A good place to get information on mobile systems is the report of COST231, which is available as a PDF or postscript file on the web.

http://www.lx.it.pt/cost231/final_report.htm

Hexagon Geometry:

In our 4 frequency design

d_{c} = 1

d_{i} = 3 x (Ö3)/2 = 2.6

L = 20log(2.6) = 8.3 dB

(assuming a square law path loss)

Sectorisation is extensively used as it also allows more capacity and increased antenna gain. Sector antennas are also used for WiMAX type services for the same reasons.

Street Canyons really do exist – the typical suburban street does not look much like a canyon – but that is because we are viewing it optically. The longer wavelengths of mobile systems are more likely to “see” buildings as flat screens as drawn here. At VHF streets are only a few wavelengths across and we need to use a different model taking more account of diffraction.

These really are only rough guidelines - also note here we are talking about field strength, for power you need to take the square.

In the above example, we may find there is one model for rural areas and another for cities

This simple model is not usually very good (except of
course in free space where it is exact) – but you can do the maths in your head
and it gives an indicative result. L_{ref} will be a function of
frequency. The best known example of this equation is

Free Space Loss = 32.45 + 20log(d) + 20log(f) dB where d is in metres and f in MHz.

Why it is 4 we will explain later. Clutter loss does not depend on the range of the path but it does depend on how far the signal passes through the clutter.

This actually comes from Physics. We will see later that we have a free space loss section and then a multipath section of the path.

The advantage of this model is that it is very quick to code up and run. The slopes and breakpoint are often parameterised, or made available in the form of tables for each environment and frequency band.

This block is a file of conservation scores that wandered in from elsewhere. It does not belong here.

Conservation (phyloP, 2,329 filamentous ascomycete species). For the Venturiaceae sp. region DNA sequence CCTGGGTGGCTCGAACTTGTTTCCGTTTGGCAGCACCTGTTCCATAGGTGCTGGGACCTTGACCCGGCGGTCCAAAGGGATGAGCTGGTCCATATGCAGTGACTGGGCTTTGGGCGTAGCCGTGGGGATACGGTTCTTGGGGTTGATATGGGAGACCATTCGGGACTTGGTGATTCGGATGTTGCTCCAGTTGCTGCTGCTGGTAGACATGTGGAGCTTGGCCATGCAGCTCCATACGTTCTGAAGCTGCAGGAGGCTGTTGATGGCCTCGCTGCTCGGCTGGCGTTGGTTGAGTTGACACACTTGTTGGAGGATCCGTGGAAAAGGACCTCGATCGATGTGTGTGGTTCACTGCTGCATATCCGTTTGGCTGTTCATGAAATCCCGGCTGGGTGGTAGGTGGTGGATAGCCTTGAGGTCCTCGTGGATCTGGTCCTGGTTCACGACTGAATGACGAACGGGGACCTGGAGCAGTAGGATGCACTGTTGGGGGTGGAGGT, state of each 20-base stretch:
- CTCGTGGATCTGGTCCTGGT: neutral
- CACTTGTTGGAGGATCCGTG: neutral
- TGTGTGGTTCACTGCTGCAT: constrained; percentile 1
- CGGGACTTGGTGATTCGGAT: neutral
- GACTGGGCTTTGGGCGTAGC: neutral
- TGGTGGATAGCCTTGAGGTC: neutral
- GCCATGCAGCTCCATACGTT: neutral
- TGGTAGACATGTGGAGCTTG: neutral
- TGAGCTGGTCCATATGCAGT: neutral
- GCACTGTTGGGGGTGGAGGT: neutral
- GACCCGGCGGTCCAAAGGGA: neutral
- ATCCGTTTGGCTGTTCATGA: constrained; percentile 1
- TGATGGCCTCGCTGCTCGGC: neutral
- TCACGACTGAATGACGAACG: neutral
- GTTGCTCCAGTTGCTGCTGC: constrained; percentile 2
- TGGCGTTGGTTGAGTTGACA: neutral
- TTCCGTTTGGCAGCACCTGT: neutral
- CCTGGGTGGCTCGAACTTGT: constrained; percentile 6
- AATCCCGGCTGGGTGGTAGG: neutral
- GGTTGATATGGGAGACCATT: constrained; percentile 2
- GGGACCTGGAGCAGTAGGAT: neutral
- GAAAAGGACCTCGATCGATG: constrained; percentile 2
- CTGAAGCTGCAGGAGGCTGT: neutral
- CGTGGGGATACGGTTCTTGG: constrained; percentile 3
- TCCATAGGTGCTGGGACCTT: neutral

Unfortunately, there is no consistency over environmental categories between models. A large town or city is taken to imply the mean building height is above 15m

A set of equations is given in the slide. Several variations of these fits exist but the ones above are generally accepted.

The COST231 version of the Hata model is available on the web in the COST231 report.

Extract from COST231:

Note how the slope of the path loss curve becomes proportional to 40log(d) beyond about 20m. Also note that there is a lot of variability with range, this is experienced in practice as multipath fast fading. This is something that has to be accounted for in the design of the mobile system.

The plot is the same as in the previous slide except we now have 4 components contributing to the signal. Beyond 20m the signal variability is much reduced compared with the 2 ray case.

Frequency here is in MHz and distances and heights are in metres.

This odd looking function takes account of the
reduction in the diffraction angle if the street is not perpendicular to the
incoming ray combined with the loss of a reflection off the rear wall. This is
why the function increases the loss above 30^{0}. The -10 dB region is
a gain caused by the ray coming along parallel to the street with very much
lower low diffraction angle.

comparisons with measurements show good agreement when
the base is above the roof height, a mean error of +- 3dB and a standard
deviation of 4-8 dB. This model does not work very well for cases where the
base is below the height of the roof – especially h_{b} << h_{roof}.

The model is based on work by Walfisch and Bertoni and
gives good results once l (length covered by the buildings) is beyond the
settled field distance d_{s}.

If l < d_{s}, grazing incidence occurs and
the model is poor.

comparisons with measurements show good agreement when
the base is above the roof height, a mean error of +- 3dB and a standard
deviation of 4-8 dB. This model does not work very well for cases where the
base is below the height of the roof – especially h_{b} << h_{roof}.

The model is based on work by Walfisch and Bertoni and
gives good results once l (length covered by the buildings) is beyond the
settled field distance d_{s}.